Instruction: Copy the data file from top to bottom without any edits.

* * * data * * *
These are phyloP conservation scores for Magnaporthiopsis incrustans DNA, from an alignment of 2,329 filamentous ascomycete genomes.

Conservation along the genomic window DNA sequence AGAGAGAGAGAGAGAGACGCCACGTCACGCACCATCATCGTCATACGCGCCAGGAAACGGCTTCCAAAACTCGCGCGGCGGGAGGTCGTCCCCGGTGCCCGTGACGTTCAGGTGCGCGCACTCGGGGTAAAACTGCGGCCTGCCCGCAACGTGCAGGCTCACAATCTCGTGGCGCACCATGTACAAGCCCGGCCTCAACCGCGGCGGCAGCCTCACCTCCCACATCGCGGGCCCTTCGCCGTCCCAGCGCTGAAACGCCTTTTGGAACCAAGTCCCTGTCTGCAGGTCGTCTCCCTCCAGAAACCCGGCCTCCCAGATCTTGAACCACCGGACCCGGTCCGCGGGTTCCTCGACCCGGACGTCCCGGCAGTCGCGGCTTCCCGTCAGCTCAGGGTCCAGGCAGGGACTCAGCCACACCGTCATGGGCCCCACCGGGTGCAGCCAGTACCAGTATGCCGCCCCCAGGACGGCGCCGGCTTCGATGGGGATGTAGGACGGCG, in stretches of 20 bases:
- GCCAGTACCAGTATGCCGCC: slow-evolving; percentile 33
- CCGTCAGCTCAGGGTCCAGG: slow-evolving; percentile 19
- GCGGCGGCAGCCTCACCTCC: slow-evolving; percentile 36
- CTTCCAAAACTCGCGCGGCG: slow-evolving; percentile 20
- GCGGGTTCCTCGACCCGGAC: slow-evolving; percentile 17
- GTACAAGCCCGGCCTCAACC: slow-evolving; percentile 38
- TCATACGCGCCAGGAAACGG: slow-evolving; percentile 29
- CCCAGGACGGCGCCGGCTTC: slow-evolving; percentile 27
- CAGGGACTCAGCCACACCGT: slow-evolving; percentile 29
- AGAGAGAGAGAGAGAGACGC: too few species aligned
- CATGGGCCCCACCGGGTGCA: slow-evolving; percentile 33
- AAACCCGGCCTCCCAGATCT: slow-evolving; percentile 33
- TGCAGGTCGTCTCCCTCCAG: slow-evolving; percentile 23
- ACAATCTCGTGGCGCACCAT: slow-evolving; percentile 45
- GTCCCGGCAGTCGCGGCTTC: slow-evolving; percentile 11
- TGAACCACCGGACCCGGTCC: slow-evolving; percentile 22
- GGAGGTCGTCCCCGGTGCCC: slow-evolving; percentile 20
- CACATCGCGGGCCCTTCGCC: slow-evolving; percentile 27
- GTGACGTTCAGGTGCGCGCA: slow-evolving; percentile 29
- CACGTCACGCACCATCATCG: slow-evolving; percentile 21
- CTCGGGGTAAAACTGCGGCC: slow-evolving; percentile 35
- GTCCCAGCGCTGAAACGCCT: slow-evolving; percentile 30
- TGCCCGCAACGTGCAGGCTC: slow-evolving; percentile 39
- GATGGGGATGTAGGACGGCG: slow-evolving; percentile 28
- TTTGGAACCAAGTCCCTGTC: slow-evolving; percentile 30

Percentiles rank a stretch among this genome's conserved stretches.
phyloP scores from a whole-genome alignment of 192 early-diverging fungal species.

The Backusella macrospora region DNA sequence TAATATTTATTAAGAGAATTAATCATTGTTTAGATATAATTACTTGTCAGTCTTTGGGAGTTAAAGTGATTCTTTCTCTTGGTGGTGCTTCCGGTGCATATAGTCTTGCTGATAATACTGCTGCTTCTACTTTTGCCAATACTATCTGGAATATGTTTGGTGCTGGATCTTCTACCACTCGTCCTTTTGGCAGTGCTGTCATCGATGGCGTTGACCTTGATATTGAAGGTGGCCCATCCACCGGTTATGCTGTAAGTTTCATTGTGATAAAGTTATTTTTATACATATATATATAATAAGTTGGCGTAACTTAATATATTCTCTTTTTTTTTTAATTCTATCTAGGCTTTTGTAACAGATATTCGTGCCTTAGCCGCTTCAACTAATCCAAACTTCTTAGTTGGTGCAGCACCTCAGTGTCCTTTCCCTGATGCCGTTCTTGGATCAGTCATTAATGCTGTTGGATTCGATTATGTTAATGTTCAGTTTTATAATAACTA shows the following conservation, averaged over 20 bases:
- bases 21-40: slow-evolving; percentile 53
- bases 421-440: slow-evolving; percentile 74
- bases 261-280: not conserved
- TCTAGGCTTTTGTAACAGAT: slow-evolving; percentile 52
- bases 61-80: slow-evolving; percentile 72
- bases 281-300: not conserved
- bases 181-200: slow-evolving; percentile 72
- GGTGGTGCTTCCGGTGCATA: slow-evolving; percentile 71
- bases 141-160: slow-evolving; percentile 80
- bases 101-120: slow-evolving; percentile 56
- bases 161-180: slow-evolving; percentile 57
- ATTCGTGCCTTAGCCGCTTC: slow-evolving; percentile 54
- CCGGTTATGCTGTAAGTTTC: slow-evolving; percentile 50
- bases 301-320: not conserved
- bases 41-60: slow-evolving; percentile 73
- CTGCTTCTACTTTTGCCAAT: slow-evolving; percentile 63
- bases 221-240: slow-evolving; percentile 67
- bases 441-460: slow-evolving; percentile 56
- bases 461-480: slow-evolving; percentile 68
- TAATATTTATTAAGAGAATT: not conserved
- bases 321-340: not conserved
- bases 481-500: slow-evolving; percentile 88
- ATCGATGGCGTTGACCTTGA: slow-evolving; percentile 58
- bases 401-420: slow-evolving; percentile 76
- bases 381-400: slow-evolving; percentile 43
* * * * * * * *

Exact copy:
These are phyloP conservation scores for Magnaporthiopsis incrustans DNA, from an alignment of 2,329 filamentous ascomycete genomes.

Conservation along the genomic window DNA sequence AGAGAGAGAGAGAGAGACGCCACGTCACGCACCATCATCGTCATACGCGCCAGGAAACGGCTTCCAAAACTCGCGCGGCGGGAGGTCGTCCCCGGTGCCCGTGACGTTCAGGTGCGCGCACTCGGGGTAAAACTGCGGCCTGCCCGCAACGTGCAGGCTCACAATCTCGTGGCGCACCATGTACAAGCCCGGCCTCAACCGCGGCGGCAGCCTCACCTCCCACATCGCGGGCCCTTCGCCGTCCCAGCGCTGAAACGCCTTTTGGAACCAAGTCCCTGTCTGCAGGTCGTCTCCCTCCAGAAACCCGGCCTCCCAGATCTTGAACCACCGGACCCGGTCCGCGGGTTCCTCGACCCGGACGTCCCGGCAGTCGCGGCTTCCCGTCAGCTCAGGGTCCAGGCAGGGACTCAGCCACACCGTCATGGGCCCCACCGGGTGCAGCCAGTACCAGTATGCCGCCCCCAGGACGGCGCCGGCTTCGATGGGGATGTAGGACGGCG, in stretches of 20 bases:
- GCCAGTACCAGTATGCCGCC: slow-evolving; percentile 33
- CCGTCAGCTCAGGGTCCAGG: slow-evolving; percentile 19
- GCGGCGGCAGCCTCACCTCC: slow-evolving; percentile 36
- CTTCCAAAACTCGCGCGGCG: slow-evolving; percentile 20
- GCGGGTTCCTCGACCCGGAC: slow-evolving; percentile 17
- GTACAAGCCCGGCCTCAACC: slow-evolving; percentile 38
- TCATACGCGCCAGGAAACGG: slow-evolving; percentile 29
- CCCAGGACGGCGCCGGCTTC: slow-evolving; percentile 27
- CAGGGACTCAGCCACACCGT: slow-evolving; percentile 29
- AGAGAGAGAGAGAGAGACGC: too few species aligned
- CATGGGCCCCACCGGGTGCA: slow-evolving; percentile 33
- AAACCCGGCCTCCCAGATCT: slow-evolving; percentile 33
- TGCAGGTCGTCTCCCTCCAG: slow-evolving; percentile 23
- ACAATCTCGTGGCGCACCAT: slow-evolving; percentile 45
- GTCCCGGCAGTCGCGGCTTC: slow-evolving; percentile 11
- TGAACCACCGGACCCGGTCC: slow-evolving; percentile 22
- GGAGGTCGTCCCCGGTGCCC: slow-evolving; percentile 20
- CACATCGCGGGCCCTTCGCC: slow-evolving; percentile 27
- GTGACGTTCAGGTGCGCGCA: slow-evolving; percentile 29
- CACGTCACGCACCATCATCG: slow-evolving; percentile 21
- CTCGGGGTAAAACTGCGGCC: slow-evolving; percentile 35
- GTCCCAGCGCTGAAACGCCT: slow-evolving; percentile 30
- TGCCCGCAACGTGCAGGCTC: slow-evolving; percentile 39
- GATGGGGATGTAGGACGGCG: slow-evolving; percentile 28
- TTTGGAACCAAGTCCCTGTC: slow-evolving; percentile 30

Percentiles rank a stretch among this genome's conserved stretches.
phyloP scores from a whole-genome alignment of 192 early-diverging fungal species.

The Backusella macrospora region DNA sequence TAATATTTATTAAGAGAATTAATCATTGTTTAGATATAATTACTTGTCAGTCTTTGGGAGTTAAAGTGATTCTTTCTCTTGGTGGTGCTTCCGGTGCATATAGTCTTGCTGATAATACTGCTGCTTCTACTTTTGCCAATACTATCTGGAATATGTTTGGTGCTGGATCTTCTACCACTCGTCCTTTTGGCAGTGCTGTCATCGATGGCGTTGACCTTGATATTGAAGGTGGCCCATCCACCGGTTATGCTGTAAGTTTCATTGTGATAAAGTTATTTTTATACATATATATATAATAAGTTGGCGTAACTTAATATATTCTCTTTTTTTTTTAATTCTATCTAGGCTTTTGTAACAGATATTCGTGCCTTAGCCGCTTCAACTAATCCAAACTTCTTAGTTGGTGCAGCACCTCAGTGTCCTTTCCCTGATGCCGTTCTTGGATCAGTCATTAATGCTGTTGGATTCGATTATGTTAATGTTCAGTTTTATAATAACTA shows the following conservation, averaged over 20 bases:
- bases 21-40: slow-evolving; percentile 53
- bases 421-440: slow-evolving; percentile 74
- bases 261-280: not conserved
- TCTAGGCTTTTGTAACAGAT: slow-evolving; percentile 52
- bases 61-80: slow-evolving; percentile 72
- bases 281-300: not conserved
- bases 181-200: slow-evolving; percentile 72
- GGTGGTGCTTCCGGTGCATA: slow-evolving; percentile 71
- bases 141-160: slow-evolving; percentile 80
- bases 101-120: slow-evolving; percentile 56
- bases 161-180: slow-evolving; percentile 57
- ATTCGTGCCTTAGCCGCTTC: slow-evolving; percentile 54
- CCGGTTATGCTGTAAGTTTC: slow-evolving; percentile 50
- bases 301-320: not conserved
- bases 41-60: slow-evolving; percentile 73
- CTGCTTCTACTTTTGCCAAT: slow-evolving; percentile 63
- bases 221-240: slow-evolving; percentile 67
- bases 441-460: slow-evolving; percentile 56
- bases 461-480: slow-evolving; percentile 68
- TAATATTTATTAAGAGAATT: not conserved
- bases 321-340: not conserved
- bases 481-500: slow-evolving; percentile 88
- ATCGATGGCGTTGACCTTGA: slow-evolving; percentile 58
- bases 401-420: slow-evolving; percentile 76
- bases 381-400: slow-evolving; percentile 43